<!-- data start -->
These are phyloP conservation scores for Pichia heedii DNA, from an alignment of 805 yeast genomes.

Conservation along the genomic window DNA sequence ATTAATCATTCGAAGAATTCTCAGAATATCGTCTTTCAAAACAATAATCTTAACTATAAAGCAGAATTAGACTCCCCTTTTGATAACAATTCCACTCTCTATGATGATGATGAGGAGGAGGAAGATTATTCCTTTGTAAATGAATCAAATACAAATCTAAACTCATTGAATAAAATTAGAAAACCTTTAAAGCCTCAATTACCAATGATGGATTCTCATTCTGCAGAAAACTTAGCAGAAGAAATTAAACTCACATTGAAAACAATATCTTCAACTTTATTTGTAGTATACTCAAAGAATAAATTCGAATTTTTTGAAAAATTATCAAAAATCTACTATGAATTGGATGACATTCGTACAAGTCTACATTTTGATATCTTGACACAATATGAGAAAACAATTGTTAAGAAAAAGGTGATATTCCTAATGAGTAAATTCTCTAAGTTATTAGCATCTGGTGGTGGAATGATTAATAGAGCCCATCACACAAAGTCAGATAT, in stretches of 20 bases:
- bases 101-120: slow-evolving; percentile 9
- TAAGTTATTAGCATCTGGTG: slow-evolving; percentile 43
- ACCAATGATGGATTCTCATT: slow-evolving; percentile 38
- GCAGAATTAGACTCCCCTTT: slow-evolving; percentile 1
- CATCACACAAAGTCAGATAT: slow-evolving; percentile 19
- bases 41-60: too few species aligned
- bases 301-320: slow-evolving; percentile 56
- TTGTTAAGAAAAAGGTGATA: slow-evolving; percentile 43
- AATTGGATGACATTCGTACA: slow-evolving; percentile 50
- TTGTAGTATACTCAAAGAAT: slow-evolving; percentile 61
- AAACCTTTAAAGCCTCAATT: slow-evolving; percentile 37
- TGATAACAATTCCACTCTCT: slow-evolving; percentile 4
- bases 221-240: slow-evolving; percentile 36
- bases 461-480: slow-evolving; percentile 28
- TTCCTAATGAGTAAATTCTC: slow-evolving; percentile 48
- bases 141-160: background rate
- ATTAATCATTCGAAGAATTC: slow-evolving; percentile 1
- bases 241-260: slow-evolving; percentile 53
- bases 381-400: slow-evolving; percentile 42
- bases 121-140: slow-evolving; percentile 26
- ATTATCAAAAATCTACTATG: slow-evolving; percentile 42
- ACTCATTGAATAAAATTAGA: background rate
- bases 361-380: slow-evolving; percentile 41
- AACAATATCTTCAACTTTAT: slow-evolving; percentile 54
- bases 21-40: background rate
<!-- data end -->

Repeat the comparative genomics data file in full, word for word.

These are phyloP conservation scores for Pichia heedii DNA, from an alignment of 805 yeast genomes.

Conservation along the genomic window DNA sequence ATTAATCATTCGAAGAATTCTCAGAATATCGTCTTTCAAAACAATAATCTTAACTATAAAGCAGAATTAGACTCCCCTTTTGATAACAATTCCACTCTCTATGATGATGATGAGGAGGAGGAAGATTATTCCTTTGTAAATGAATCAAATACAAATCTAAACTCATTGAATAAAATTAGAAAACCTTTAAAGCCTCAATTACCAATGATGGATTCTCATTCTGCAGAAAACTTAGCAGAAGAAATTAAACTCACATTGAAAACAATATCTTCAACTTTATTTGTAGTATACTCAAAGAATAAATTCGAATTTTTTGAAAAATTATCAAAAATCTACTATGAATTGGATGACATTCGTACAAGTCTACATTTTGATATCTTGACACAATATGAGAAAACAATTGTTAAGAAAAAGGTGATATTCCTAATGAGTAAATTCTCTAAGTTATTAGCATCTGGTGGTGGAATGATTAATAGAGCCCATCACACAAAGTCAGATAT, in stretches of 20 bases:
- bases 101-120: slow-evolving; percentile 9
- TAAGTTATTAGCATCTGGTG: slow-evolving; percentile 43
- ACCAATGATGGATTCTCATT: slow-evolving; percentile 38
- GCAGAATTAGACTCCCCTTT: slow-evolving; percentile 1
- CATCACACAAAGTCAGATAT: slow-evolving; percentile 19
- bases 41-60: too few species aligned
- bases 301-320: slow-evolving; percentile 56
- TTGTTAAGAAAAAGGTGATA: slow-evolving; percentile 43
- AATTGGATGACATTCGTACA: slow-evolving; percentile 50
- TTGTAGTATACTCAAAGAAT: slow-evolving; percentile 61
- AAACCTTTAAAGCCTCAATT: slow-evolving; percentile 37
- TGATAACAATTCCACTCTCT: slow-evolving; percentile 4
- bases 221-240: slow-evolving; percentile 36
- bases 461-480: slow-evolving; percentile 28
- TTCCTAATGAGTAAATTCTC: slow-evolving; percentile 48
- bases 141-160: background rate
- ATTAATCATTCGAAGAATTC: slow-evolving; percentile 1
- bases 241-260: slow-evolving; percentile 53
- bases 381-400: slow-evolving; percentile 42
- bases 121-140: slow-evolving; percentile 26
- ATTATCAAAAATCTACTATG: slow-evolving; percentile 42
- ACTCATTGAATAAAATTAGA: background rate
- bases 361-380: slow-evolving; percentile 41
- AACAATATCTTCAACTTTAT: slow-evolving; percentile 54
- bases 21-40: background rate